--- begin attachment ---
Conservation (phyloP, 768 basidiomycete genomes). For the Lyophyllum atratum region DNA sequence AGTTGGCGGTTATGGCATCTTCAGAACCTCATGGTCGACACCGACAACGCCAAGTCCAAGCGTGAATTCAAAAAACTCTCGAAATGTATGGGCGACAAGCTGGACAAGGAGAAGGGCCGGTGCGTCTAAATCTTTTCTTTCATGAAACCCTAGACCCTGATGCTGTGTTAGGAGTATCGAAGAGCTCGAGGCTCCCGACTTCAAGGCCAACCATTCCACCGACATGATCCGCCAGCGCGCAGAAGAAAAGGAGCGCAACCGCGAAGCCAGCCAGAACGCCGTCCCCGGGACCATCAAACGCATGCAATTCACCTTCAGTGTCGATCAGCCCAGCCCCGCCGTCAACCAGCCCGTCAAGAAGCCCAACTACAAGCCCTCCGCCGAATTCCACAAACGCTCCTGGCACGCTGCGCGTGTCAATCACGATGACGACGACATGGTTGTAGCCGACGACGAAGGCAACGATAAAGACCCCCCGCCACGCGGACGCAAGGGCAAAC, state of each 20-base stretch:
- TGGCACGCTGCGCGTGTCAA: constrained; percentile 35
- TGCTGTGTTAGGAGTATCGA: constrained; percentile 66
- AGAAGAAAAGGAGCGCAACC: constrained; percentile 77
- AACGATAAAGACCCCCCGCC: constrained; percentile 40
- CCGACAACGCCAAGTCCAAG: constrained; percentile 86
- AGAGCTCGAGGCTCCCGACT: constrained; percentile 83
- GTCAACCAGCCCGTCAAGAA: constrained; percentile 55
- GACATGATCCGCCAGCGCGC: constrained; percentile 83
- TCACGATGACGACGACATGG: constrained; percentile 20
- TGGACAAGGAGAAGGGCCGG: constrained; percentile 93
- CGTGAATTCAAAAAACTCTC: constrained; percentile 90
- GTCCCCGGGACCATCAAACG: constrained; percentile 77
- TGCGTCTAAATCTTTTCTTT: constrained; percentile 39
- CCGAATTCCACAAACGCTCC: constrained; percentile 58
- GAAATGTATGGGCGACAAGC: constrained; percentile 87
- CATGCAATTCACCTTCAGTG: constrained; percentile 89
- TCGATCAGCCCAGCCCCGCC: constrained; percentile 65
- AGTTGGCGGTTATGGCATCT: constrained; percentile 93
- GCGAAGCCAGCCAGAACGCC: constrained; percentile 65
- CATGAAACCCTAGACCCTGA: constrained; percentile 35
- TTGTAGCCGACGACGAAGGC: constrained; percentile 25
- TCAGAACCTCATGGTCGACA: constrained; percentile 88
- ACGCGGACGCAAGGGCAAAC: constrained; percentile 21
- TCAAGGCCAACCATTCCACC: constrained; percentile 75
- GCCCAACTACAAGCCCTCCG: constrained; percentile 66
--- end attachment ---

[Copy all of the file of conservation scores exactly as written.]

Conservation (phyloP, 768 basidiomycete genomes). For the Lyophyllum atratum region DNA sequence AGTTGGCGGTTATGGCATCTTCAGAACCTCATGGTCGACACCGACAACGCCAAGTCCAAGCGTGAATTCAAAAAACTCTCGAAATGTATGGGCGACAAGCTGGACAAGGAGAAGGGCCGGTGCGTCTAAATCTTTTCTTTCATGAAACCCTAGACCCTGATGCTGTGTTAGGAGTATCGAAGAGCTCGAGGCTCCCGACTTCAAGGCCAACCATTCCACCGACATGATCCGCCAGCGCGCAGAAGAAAAGGAGCGCAACCGCGAAGCCAGCCAGAACGCCGTCCCCGGGACCATCAAACGCATGCAATTCACCTTCAGTGTCGATCAGCCCAGCCCCGCCGTCAACCAGCCCGTCAAGAAGCCCAACTACAAGCCCTCCGCCGAATTCCACAAACGCTCCTGGCACGCTGCGCGTGTCAATCACGATGACGACGACATGGTTGTAGCCGACGACGAAGGCAACGATAAAGACCCCCCGCCACGCGGACGCAAGGGCAAAC, state of each 20-base stretch:
- TGGCACGCTGCGCGTGTCAA: constrained; percentile 35
- TGCTGTGTTAGGAGTATCGA: constrained; percentile 66
- AGAAGAAAAGGAGCGCAACC: constrained; percentile 77
- AACGATAAAGACCCCCCGCC: constrained; percentile 40
- CCGACAACGCCAAGTCCAAG: constrained; percentile 86
- AGAGCTCGAGGCTCCCGACT: constrained; percentile 83
- GTCAACCAGCCCGTCAAGAA: constrained; percentile 55
- GACATGATCCGCCAGCGCGC: constrained; percentile 83
- TCACGATGACGACGACATGG: constrained; percentile 20
- TGGACAAGGAGAAGGGCCGG: constrained; percentile 93
- CGTGAATTCAAAAAACTCTC: constrained; percentile 90
- GTCCCCGGGACCATCAAACG: constrained; percentile 77
- TGCGTCTAAATCTTTTCTTT: constrained; percentile 39
- CCGAATTCCACAAACGCTCC: constrained; percentile 58
- GAAATGTATGGGCGACAAGC: constrained; percentile 87
- CATGCAATTCACCTTCAGTG: constrained; percentile 89
- TCGATCAGCCCAGCCCCGCC: constrained; percentile 65
- AGTTGGCGGTTATGGCATCT: constrained; percentile 93
- GCGAAGCCAGCCAGAACGCC: constrained; percentile 65
- CATGAAACCCTAGACCCTGA: constrained; percentile 35
- TTGTAGCCGACGACGAAGGC: constrained; percentile 25
- TCAGAACCTCATGGTCGACA: constrained; percentile 88
- ACGCGGACGCAAGGGCAAAC: constrained; percentile 21
- TCAAGGCCAACCATTCCACC: constrained; percentile 75
- GCCCAACTACAAGCCCTCCG: constrained; percentile 66